Jennie Milne - Communication Design
Jennie Milne used her personal search to uncover her Polish Grandparent’s journey of survival against the odds during World War II as the inspiration behind her photography project, which will be on display at RGU’s upcoming Gray’s School of Art Degree Show.
Jennie, who lives in Inverallochy near Fraserburgh, is studying Communication Design at Gray’s School of Art and said the past four years of studying – two years at NESCol studying for her HND in Photography before joining RGU through degree link - have led her to discover that her interest lay in the human story.
Jennie knew very little of her heritage as her mother had been abandoned during the war. It was her desire to uncover the truth which led to her search and became the inspiration for her current work.
Speaking about her project, she said: “After uncovering my family’s incalculable losses during the Holocaust, I began to look at the issues of anti-semitism in the world today. Drawing on connections I’d made during my search, I learnt there are thousands of Jewish victims of terrorism in Israel, but this is not widely known or reported outside the country or the Jewish community. At this point, I realised there was a need for these stories to be told honestly and with compassion.
“In October 2018, as part of my Honours project, I travelled to meet with nine survivors in locations throughout the country. My focus was on the humanity of these victims and the need to highlight the issue of terrorism and its devastating effects.
“I considered carefully how to present the stories; my work photographically is very honest and the portraits I made were a reflection of each meeting. I chose not to emphasise the trauma and in consequence, the images appear passive and non-confrontational in most cases.
“In addition to being sensitive to my subjects, I wished to draw viewers in by the normality of the image by creating a connection. I feel strongly that by creating a visual connection through a still image, we create a space in which someone may become willing to listen and engage with the story – and hopefully place themselves in the narrative.”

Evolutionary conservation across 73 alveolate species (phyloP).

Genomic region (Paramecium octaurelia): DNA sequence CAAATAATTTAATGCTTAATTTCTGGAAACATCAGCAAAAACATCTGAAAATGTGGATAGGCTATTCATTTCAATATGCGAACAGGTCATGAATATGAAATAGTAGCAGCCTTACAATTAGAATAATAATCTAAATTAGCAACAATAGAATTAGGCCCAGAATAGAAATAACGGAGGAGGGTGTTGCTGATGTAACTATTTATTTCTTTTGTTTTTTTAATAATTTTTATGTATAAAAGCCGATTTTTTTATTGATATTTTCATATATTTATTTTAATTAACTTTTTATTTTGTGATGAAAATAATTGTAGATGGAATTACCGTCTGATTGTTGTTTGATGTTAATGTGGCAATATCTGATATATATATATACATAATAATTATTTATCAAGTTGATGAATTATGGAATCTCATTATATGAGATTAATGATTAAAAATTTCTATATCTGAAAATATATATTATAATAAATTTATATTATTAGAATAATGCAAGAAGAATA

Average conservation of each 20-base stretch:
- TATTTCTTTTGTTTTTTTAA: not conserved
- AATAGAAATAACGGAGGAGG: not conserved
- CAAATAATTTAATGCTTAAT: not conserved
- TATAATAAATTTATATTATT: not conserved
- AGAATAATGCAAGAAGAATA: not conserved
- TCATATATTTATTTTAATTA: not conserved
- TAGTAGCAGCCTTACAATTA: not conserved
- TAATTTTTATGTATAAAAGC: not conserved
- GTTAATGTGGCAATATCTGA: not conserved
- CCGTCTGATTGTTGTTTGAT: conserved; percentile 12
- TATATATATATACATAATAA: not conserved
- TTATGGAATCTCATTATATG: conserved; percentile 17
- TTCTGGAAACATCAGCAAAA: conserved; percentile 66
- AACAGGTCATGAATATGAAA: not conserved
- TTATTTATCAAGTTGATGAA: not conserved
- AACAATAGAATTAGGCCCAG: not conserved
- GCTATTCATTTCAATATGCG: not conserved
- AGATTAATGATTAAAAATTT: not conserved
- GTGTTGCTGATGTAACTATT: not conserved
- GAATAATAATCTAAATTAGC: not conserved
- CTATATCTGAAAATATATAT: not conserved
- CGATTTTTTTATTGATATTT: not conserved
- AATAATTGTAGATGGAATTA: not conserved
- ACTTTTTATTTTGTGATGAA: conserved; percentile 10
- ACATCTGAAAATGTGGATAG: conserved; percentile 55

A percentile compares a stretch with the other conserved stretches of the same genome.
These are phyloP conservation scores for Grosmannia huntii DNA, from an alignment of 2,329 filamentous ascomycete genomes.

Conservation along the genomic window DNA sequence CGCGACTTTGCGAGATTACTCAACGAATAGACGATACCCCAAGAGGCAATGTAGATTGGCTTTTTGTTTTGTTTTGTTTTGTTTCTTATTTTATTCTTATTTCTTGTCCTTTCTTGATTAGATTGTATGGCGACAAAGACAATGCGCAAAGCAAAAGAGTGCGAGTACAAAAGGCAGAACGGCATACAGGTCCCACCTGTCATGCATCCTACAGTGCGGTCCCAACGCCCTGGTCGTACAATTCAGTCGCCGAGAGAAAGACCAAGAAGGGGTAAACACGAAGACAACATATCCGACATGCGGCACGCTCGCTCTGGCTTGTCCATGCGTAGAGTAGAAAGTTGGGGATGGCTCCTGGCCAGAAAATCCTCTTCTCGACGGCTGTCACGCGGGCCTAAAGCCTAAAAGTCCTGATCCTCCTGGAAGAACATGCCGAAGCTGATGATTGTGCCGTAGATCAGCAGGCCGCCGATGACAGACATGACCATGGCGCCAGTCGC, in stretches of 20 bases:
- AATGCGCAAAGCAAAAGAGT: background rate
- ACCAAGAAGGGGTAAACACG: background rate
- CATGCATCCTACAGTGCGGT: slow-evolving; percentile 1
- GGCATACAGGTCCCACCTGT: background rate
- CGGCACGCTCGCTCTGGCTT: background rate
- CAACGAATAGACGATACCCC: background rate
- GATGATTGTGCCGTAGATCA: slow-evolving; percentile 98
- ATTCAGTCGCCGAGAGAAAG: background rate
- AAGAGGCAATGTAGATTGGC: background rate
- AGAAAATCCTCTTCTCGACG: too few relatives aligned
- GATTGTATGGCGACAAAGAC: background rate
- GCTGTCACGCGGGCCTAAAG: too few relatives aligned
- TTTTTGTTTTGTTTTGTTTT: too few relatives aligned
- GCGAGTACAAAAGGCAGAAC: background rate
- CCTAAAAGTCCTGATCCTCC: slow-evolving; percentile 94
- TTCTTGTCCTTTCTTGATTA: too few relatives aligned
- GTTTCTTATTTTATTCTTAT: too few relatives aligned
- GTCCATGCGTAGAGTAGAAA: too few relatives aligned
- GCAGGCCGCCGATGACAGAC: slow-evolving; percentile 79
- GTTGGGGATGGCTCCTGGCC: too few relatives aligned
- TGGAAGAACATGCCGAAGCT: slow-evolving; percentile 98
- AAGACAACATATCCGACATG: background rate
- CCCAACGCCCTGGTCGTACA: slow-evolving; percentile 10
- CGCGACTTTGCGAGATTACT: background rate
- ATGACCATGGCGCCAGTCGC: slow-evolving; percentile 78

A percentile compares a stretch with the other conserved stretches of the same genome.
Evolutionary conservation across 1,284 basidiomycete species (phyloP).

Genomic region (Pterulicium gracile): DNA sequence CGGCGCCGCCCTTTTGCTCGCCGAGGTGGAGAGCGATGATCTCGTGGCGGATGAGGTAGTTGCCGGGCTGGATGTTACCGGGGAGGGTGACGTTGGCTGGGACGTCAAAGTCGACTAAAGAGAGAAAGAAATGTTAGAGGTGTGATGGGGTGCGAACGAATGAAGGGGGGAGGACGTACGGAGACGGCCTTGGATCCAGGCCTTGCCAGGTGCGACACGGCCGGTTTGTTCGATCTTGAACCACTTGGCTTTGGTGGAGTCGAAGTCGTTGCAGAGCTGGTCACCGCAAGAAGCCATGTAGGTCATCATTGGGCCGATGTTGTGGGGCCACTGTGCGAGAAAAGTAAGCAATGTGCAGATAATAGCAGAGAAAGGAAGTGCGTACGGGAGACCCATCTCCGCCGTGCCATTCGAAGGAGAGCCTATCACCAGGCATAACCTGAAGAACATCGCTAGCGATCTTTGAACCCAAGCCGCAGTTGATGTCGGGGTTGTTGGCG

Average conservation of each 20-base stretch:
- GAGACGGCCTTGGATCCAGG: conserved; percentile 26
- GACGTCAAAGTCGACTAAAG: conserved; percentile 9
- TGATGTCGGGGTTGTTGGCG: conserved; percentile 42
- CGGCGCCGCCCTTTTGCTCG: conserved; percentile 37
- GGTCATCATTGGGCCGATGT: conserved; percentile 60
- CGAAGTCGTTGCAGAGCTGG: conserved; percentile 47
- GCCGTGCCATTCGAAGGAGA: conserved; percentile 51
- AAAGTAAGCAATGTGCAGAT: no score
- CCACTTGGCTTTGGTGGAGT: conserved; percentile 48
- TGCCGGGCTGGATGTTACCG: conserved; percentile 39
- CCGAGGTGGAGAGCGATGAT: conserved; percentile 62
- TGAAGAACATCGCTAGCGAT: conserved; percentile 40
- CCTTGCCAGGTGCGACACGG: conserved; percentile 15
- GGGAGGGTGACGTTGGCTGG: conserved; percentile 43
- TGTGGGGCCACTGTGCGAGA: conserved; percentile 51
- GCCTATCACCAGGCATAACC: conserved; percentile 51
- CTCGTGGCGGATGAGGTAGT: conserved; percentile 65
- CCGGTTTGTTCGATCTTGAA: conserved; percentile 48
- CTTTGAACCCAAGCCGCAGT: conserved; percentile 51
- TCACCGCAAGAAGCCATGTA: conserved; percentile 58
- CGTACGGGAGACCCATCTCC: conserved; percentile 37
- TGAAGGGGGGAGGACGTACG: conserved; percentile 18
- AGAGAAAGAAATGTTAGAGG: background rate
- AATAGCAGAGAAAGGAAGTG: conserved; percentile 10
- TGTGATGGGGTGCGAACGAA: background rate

Jennie welcomed the challenge of balancing her studies with her family life, and her husband and two youngest children even travelled to Israel with her.
“Although I was working most of the time, it was a valuable experience we shared. Considering the nature of the work I was doing, my teenagers who joined me for several interviews, showed an amazing degree of sensitivity and I was very proud of them. My husband was my driver and a great support.”
Jennie added that there was no way to describe how humbling and enriching this has been personally for her and that she hopes to continue with her project to take it to another level.
She explained: “It’s been an amazing privilege and tremendous responsibility to be entrusted with telling someone else’s story. I feel as if I have the best job in the world.
“I have applied to return to RGU to complete a Masters. The work I have begun over the past four years is not completed and I would like to develop it further, taking my interest in oral history and the vital work of documentation to another level.
“This would include publishing my own family story. I hope to exhibit and present my work in oral and visual presentations to increase awareness of the issues I have covered. In addition to my work in Israel, which I hope to continue, I have also been recording the lives and descendants of Holocaust survivors and Polish soldiers who were unable to return home after WW2. This work is urgent due to the ages of those involved. Whilst there are few WW2 soldiers left, the memories of their children must also be recorded. I believe this is now the generation which must be heard.”
The Gray’s School of Art Degree Show runs from 15-22 June and will showcase work by students of all disciplines.